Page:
I keep reading about situations where a hacker could "easily" brute force a password (most recent example) but I'm confused about when some has an opportunity to do this kind of thing. If it is a website/web service, aren't attempts like this rate limited? I.e. I can't try my Amazon password 50 million times per second, even if my internet connection were more awesome than it is.

What needs to happen for someone to even have the opportunity to brute force their way into a system? And if systems can effectively throttle attempts to dozens or fewer per minute why is there such an emphasis on saying that GPU attacks can generate millions or billions of passwords per second if these are effectively useless?


Mass brute force is usually done after the attackers have somehow seized a list of hashed passwords. This can happen in several situations; most common being:

  • A SQL injection attack which allows attackers to push some more or less constrained SQL expressions to be evaluated by the target database. Depending on the site structure and local constraints for the attack, attackers might not be able to do what they wish with the database, but still be able to dump some parts of it.

  • Data is extracted from a discarded medium, e.g. an old hard disk; possibly an electronically broken hard disk, that the attacker retrieves from a dumpster and repairs.

  • Indelicacy from an employee or intern, who stealthily grabs a copy of the database and stores it on a USB Flash drive.

The common trend here is that cracking passwords is used to extend an attack:

  • Attacker got a read-only glimpse of the database, and wants to escalate that into read-write access.
  • The original breach is risky (e.g. attacker had to be physically on the premises) and wants to come back to the server, but from the network and without incurring the risk of an encounter with security guards.
  • Attacker wants to get the password from one server because he knows that most users will reuse the same password on many other servers.

The third point is probably the most common motivation for attackers.

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  • I see, So brute force attacks like that a never a (effective/realistic) first line of attack. This is never occurring from a login page. It is always preceded by some cleverness/maliciousness in order to even setup the brute force attack. It sounds like (other than sql injection, which is technically avoidable) the routes to having a brute force opportunity are all human error/physical presence. – Brad Jun 23 '14 at 19:41
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    Well, you can try a brute force on the "front page". My server gets a lot of brute force attacks on its SSH server (these are automated attacks from mindless botnets who try to replicate themselves). However, such attacks (called "online dictionary attacks") are limited by the rate at which the target server is willing to process them; thus, they don't work well in practice. Many servers will cease to respond to clients who sent too many failed login attempts, for instance. Offline dictionary attacks are done over a purloined list of hashes, and are limited only by the attacker's CPU. – Tom Leek Jun 23 '14 at 19:45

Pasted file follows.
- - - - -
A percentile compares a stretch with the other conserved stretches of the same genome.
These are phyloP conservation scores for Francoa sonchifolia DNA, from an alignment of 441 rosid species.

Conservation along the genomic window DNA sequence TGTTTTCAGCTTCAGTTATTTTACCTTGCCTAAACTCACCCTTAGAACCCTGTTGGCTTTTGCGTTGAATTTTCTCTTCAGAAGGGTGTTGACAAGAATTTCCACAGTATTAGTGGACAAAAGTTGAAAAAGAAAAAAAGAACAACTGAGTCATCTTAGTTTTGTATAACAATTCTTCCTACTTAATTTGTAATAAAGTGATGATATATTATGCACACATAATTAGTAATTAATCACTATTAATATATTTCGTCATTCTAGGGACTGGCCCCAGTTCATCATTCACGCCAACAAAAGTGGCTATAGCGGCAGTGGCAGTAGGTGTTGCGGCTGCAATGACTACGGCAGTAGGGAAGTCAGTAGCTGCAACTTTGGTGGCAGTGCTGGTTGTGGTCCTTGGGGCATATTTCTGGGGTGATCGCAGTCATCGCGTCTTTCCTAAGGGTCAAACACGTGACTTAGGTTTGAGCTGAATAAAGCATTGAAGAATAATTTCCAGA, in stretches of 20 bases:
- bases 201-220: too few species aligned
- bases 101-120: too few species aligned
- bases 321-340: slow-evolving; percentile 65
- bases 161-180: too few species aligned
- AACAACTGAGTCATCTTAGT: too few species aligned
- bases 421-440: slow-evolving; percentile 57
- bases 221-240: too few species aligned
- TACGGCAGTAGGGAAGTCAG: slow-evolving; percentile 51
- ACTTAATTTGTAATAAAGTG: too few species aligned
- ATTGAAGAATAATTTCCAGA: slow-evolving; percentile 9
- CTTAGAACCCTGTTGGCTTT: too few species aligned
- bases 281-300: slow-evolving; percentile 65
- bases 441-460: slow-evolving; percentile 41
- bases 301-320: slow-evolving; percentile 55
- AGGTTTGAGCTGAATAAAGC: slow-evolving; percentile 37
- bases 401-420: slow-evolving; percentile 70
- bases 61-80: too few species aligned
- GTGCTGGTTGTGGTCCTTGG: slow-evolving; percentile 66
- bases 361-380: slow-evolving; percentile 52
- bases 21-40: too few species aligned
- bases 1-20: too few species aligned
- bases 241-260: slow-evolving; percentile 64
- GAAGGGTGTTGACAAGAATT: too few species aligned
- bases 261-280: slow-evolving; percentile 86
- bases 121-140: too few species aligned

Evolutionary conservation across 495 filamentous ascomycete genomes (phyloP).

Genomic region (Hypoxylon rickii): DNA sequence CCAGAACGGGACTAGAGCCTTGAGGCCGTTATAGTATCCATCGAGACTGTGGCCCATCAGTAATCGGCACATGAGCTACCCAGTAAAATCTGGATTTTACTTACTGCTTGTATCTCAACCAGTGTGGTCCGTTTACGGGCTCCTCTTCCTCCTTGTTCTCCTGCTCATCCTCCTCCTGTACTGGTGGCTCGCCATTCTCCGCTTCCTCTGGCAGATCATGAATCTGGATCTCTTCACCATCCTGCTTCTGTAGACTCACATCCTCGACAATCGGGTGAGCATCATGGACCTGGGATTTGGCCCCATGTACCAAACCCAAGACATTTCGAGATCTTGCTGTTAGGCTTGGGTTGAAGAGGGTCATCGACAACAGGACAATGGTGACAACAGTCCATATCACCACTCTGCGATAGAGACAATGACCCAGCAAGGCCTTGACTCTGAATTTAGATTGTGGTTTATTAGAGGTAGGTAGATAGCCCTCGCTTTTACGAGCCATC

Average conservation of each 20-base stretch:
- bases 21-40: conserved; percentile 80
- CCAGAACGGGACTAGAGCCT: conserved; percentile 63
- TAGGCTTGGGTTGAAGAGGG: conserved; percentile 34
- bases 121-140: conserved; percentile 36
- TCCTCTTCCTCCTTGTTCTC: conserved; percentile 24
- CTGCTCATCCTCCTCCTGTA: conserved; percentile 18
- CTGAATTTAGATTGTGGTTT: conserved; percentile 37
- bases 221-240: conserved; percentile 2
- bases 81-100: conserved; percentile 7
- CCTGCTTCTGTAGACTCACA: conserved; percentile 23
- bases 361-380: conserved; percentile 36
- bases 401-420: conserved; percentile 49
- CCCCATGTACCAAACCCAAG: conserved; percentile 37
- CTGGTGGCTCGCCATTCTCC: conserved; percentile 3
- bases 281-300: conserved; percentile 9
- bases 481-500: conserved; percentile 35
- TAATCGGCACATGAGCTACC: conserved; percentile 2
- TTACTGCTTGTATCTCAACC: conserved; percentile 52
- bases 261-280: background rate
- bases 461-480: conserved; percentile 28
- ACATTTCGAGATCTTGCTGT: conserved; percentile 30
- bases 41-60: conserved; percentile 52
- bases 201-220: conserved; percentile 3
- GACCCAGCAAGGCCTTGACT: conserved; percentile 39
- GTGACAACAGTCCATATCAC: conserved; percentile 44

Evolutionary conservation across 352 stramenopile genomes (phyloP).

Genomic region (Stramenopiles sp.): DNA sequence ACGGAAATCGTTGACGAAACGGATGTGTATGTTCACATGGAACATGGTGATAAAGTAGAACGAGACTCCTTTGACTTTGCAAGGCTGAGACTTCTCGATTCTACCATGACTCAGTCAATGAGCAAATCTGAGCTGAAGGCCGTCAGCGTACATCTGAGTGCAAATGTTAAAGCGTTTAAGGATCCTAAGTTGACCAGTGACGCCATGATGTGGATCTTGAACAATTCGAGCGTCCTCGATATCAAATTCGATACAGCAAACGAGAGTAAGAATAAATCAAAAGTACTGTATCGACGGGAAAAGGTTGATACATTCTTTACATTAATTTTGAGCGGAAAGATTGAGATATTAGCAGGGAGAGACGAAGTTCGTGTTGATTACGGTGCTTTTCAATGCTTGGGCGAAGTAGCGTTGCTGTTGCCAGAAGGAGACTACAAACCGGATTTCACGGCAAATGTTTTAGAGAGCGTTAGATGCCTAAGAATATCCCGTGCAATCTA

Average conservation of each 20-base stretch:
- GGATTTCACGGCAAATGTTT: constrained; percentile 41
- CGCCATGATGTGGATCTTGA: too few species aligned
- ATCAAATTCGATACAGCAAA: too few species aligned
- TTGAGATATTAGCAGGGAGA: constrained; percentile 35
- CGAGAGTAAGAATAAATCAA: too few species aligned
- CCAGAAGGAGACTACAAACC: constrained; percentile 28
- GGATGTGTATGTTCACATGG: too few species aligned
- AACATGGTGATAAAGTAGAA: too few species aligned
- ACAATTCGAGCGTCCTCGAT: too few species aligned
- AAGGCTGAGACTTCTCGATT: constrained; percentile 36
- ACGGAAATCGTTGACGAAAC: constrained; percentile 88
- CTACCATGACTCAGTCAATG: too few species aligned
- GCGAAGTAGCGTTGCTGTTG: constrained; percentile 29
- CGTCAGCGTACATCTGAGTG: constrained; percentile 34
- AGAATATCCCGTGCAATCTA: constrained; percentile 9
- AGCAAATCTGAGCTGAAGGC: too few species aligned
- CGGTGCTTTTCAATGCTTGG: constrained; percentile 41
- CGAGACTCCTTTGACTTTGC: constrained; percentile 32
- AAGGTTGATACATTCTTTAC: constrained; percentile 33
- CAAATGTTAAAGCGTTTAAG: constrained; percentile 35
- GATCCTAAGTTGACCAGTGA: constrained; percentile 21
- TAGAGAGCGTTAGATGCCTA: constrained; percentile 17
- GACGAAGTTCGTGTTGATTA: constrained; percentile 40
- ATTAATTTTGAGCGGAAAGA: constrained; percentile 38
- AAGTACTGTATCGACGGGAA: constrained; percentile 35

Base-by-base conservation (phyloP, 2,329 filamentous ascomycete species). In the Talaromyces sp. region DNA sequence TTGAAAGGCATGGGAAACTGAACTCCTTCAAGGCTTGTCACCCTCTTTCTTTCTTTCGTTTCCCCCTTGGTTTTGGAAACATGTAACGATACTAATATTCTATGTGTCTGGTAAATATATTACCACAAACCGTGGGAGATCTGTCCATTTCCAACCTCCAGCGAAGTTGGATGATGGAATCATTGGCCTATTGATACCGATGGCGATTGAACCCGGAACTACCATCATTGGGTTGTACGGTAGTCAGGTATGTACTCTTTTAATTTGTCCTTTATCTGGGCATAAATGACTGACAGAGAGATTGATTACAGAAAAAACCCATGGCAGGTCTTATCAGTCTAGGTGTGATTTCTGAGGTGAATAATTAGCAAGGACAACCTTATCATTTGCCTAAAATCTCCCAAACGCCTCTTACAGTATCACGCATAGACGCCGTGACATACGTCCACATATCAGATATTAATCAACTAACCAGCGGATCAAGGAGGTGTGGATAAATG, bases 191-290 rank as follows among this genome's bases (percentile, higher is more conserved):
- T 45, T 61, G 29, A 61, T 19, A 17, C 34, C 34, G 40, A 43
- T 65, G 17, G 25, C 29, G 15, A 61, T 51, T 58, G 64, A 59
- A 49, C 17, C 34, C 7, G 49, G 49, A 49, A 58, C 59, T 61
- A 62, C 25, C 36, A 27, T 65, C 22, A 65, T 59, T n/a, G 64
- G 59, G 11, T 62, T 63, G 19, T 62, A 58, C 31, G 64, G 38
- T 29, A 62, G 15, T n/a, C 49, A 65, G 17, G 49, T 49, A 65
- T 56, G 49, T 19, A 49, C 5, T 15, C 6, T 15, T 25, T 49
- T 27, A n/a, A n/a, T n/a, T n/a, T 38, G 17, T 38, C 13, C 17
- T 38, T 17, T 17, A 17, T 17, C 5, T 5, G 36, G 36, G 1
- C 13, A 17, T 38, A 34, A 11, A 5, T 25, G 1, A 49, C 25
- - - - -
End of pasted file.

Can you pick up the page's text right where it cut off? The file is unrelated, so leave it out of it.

• So are these little bots trying to get into your server so easy to write that they are justified? I mean, if the odds are so extraordinarily low why even spend time on it? – Brad Jun 23 '14 at 20:11
  • Cause they're mindless botnets. :P Think the replicators in software form. – Andrew Hoffman Jun 23 '14 at 20:15

When they hack a website and 'data dump' a password table they now have access to all of the hashed passwords.

This gives the opportunity to bruteforce attack.

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  • I guess I'm confused about the workflow here. When getting this data dump, why do they need passwords at all at that point? And how did they get that without a password? And was that password brute forced? check or egg? – Brad Jun 23 '14 at 19:25
  • I'm no hacking expert, I suppose not all exploits or penetration vulnerabilities give 100% god-access to the website. But if there is a vulnerability to select from a database or download a file, a hacker can download the passwords, and then hope to steal access to an account by bruteforcing the password. The only way you can bruteforce that quickly is to know the end-resulting password hash, if you were to attempt to bruteforce against a website's login page, you'd DDOS it on accident. – Andrew Hoffman Jun 23 '14 at 19:30

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